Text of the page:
Newspaper and magazine articles related to Nikola Tesla

Nikola Tesla Articles

Newspaper and magazine articles related to Nikola Tesla

Mr. Tesla’s High Frequency Experiments

July 24th, 1891
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Some weeks ago we gave a short abstract of a paper read by Mr. Tesla on some very beautiful experiments he has been making. His paper, which is now accessible in full, has deservedly caused no little stir in American electrical circles.

Mr. Tesla has had, or perhaps, we may say, has made for himself, opportunities of experimenting on high alternating pressures and high frequencies, such as have fallen to the lot of no other experimenter. To begin with, he had to design a special dynamo to give the frequencies he required - such, for instance, as 10,000, which is what we think Mr. Tesla means by 20,000 alternations per second. He has designed and made three or four machines specially to give these enormous frequencies, and has then entered on a series of interesting and beautiful experiments. Mr. Tesla is sanguine as to the future of high frequencies, but we are somewhat doubtful. A large number of Mr. Tesla’s experiments are old, having been made, perhaps on a somewhat smaller scale, with ordinary Ruhmkorff coils. A Ruhmkorff coil does not, of course, give frequencies of 10,000 a second, but most of the experiments do not really need the high frequencies Mr. Tesla uses.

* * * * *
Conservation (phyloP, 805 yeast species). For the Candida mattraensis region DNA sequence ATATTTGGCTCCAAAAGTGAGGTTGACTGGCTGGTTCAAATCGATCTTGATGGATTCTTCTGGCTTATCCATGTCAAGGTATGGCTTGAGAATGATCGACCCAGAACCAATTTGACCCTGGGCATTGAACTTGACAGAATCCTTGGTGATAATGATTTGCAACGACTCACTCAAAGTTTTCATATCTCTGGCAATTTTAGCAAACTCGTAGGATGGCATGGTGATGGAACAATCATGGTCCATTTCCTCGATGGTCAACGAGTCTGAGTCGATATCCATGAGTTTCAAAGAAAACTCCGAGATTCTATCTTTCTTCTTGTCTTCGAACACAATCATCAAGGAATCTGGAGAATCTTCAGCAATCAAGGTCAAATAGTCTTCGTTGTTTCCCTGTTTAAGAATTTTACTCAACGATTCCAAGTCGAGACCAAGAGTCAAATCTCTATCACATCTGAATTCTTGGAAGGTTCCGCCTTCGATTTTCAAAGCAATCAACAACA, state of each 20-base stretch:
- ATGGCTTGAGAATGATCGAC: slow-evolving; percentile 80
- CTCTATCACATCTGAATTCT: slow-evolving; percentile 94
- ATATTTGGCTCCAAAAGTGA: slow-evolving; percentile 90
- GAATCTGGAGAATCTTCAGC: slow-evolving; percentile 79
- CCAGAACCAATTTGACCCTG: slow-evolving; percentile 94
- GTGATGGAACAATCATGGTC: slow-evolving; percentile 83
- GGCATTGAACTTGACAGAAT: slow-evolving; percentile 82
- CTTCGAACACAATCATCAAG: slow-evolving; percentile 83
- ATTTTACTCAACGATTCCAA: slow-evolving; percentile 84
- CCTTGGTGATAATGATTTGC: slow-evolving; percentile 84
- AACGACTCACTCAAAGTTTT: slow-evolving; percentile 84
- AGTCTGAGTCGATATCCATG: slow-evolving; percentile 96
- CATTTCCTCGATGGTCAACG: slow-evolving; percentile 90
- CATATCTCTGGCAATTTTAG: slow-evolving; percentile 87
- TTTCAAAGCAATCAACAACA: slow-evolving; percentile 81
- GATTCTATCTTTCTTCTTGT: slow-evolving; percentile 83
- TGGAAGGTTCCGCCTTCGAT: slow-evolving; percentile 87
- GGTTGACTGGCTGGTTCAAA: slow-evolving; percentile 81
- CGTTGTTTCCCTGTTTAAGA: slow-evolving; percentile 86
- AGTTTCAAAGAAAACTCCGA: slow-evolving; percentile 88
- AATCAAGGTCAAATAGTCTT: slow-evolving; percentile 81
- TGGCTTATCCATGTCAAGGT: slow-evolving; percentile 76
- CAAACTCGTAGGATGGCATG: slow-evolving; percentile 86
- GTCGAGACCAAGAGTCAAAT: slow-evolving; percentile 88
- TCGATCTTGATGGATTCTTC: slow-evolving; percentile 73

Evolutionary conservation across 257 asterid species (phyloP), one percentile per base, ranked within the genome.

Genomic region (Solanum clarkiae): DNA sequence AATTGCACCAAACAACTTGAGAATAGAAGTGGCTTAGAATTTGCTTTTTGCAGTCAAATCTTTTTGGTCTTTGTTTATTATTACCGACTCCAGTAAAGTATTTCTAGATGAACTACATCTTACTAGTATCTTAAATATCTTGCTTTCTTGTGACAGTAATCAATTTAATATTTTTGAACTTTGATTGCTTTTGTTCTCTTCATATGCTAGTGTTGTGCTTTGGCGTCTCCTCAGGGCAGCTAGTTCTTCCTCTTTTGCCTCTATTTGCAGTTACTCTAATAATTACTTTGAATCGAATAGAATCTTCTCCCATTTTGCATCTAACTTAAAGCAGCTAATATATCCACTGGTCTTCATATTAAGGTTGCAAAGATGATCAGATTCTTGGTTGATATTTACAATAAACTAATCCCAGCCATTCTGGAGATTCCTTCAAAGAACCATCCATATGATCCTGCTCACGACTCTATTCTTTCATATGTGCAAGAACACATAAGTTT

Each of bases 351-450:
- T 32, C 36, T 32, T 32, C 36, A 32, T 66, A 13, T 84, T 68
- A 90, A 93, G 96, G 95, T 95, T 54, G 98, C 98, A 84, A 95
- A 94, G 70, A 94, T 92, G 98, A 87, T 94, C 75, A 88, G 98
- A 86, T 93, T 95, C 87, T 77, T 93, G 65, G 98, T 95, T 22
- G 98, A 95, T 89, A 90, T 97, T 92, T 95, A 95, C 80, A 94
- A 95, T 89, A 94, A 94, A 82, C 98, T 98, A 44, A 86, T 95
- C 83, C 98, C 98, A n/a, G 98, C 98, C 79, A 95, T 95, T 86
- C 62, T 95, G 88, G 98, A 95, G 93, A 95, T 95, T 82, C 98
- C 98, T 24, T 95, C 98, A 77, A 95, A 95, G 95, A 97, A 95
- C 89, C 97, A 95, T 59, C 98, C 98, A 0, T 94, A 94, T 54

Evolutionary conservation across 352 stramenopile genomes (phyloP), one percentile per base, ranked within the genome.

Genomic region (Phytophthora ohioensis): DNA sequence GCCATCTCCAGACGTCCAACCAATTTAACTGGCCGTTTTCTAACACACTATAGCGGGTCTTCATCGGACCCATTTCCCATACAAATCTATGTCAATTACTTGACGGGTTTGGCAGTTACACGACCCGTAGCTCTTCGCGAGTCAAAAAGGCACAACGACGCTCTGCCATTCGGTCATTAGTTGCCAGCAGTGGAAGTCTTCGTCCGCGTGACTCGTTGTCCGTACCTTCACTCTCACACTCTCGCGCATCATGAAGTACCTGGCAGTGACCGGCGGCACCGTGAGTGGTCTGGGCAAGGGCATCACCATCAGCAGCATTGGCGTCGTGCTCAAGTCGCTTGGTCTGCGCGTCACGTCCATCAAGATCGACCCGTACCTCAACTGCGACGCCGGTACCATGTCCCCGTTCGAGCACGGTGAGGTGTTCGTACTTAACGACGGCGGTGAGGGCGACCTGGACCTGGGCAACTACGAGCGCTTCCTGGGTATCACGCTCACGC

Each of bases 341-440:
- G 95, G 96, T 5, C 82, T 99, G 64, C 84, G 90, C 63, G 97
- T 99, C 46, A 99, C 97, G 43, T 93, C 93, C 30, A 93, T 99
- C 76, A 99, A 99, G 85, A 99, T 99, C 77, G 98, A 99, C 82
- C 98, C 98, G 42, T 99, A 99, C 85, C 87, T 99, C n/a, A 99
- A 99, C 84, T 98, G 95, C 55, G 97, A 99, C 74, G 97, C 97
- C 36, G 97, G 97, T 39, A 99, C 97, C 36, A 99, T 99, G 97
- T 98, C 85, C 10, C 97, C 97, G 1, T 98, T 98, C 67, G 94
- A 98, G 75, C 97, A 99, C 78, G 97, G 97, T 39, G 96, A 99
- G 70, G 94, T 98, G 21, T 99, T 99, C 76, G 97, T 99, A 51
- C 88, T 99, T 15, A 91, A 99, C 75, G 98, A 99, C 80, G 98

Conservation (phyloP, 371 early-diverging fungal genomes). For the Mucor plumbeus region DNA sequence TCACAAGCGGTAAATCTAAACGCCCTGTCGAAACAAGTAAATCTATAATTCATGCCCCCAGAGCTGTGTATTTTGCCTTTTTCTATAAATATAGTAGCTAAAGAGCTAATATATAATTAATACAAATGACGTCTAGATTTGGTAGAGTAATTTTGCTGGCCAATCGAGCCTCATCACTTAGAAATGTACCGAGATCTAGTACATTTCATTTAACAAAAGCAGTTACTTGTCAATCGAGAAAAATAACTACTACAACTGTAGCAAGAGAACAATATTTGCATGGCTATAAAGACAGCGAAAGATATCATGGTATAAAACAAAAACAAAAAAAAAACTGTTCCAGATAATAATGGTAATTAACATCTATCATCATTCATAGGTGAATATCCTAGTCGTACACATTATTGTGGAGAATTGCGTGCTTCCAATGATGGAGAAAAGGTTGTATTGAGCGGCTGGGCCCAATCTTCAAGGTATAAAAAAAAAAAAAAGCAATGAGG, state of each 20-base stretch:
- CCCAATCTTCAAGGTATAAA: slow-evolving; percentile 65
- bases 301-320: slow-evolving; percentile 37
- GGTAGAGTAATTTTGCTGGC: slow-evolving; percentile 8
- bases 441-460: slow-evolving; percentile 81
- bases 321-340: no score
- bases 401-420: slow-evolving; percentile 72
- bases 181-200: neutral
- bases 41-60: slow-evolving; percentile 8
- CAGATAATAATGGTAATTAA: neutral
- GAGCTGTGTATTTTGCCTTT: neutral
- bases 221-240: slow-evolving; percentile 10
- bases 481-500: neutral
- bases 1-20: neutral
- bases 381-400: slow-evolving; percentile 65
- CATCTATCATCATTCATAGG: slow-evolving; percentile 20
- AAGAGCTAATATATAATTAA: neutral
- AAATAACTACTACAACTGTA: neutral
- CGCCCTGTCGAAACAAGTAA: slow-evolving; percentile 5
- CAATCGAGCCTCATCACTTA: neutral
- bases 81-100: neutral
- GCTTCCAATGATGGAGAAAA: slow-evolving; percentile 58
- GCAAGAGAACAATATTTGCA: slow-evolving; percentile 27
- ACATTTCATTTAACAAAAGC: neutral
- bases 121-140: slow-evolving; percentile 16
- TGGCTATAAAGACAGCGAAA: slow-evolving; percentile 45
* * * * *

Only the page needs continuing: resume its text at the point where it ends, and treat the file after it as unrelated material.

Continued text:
We are not wanting in appreciation of Mr. Tesla’s originality, nor in enthusiasm as to new things, but we must again protest, as we have once before protested, against Mr. Tesla’s extraordinary habit of advancing as theories or explanations of phenomena, what are either rational theories rendered unintelligible by being oddly expressed, or mere strings of words without clear-cut definite meaning. Before a man has a right to publish new and unorthodox theories, he should have mastered the old and orthodox explanations of ordinary electrical phenomena. For instance, he states: “I adhere to the idea that there is a thing which we have been in the habit of calling electricity..... The electromagnetic theory of light and all facts observed teach us that electric and ether phenomena are identical. The idea at once suggests itself, therefore, that electricity might be called ether...... We must remember that we have no evidence of electricity, nor can we hope to get it, unless gross matter is present. Electricity cannot therefore be called ether in the broad sense of the term; but nothing would seem to stand in the way of calling electricity ether associated with matter, or bound ether; or, in other words, that the so-called static charge of the molecule is ether associated in some way with the molecule.” Then, after some further reasoning, he says, “The spinning of the molecules and their ether sets up ether tensions or electrostatic strains; the equalisation of ether tensions sets up ether motions or electric currents, and the orbital movements produce the effects of electro and permanent magnetism.” Elsewhere he says, “Scientific men still differ in opinion as to whether a charge should, or should not, be lost in a perfect vacuum - or, in other words, whether ether is, or is not, a conductor.” This may not be so incomprehensible to others as it is to us, and we have a constitutional dislike to the framing of inconceivable theory in regard to subjects which are beyond the experience, and therefore the full conception, of any human being. We cannot even form any sort of working hypothesis from Mr. Tesla’s dark sayings. The ultimate constitution of matter has been, and always will be, a subject in which people will delight to speculate in a nebulous and brain-wasting way, and we willingly admit that we can find many more foggy discussions than his nearer home. Moreover, if any part of our mind still remained clear after discussions about ether, we can always have recourse to dissertations on Mind, Right, Chemical Affinity, Duty, Life, or Electrolysis, or we can turn to Dr. Jaeger, and find that, just as ether is indissolubly mixed up with electricity, and is, therefore, the same thing, so disease is the same thing as an uninviting smell.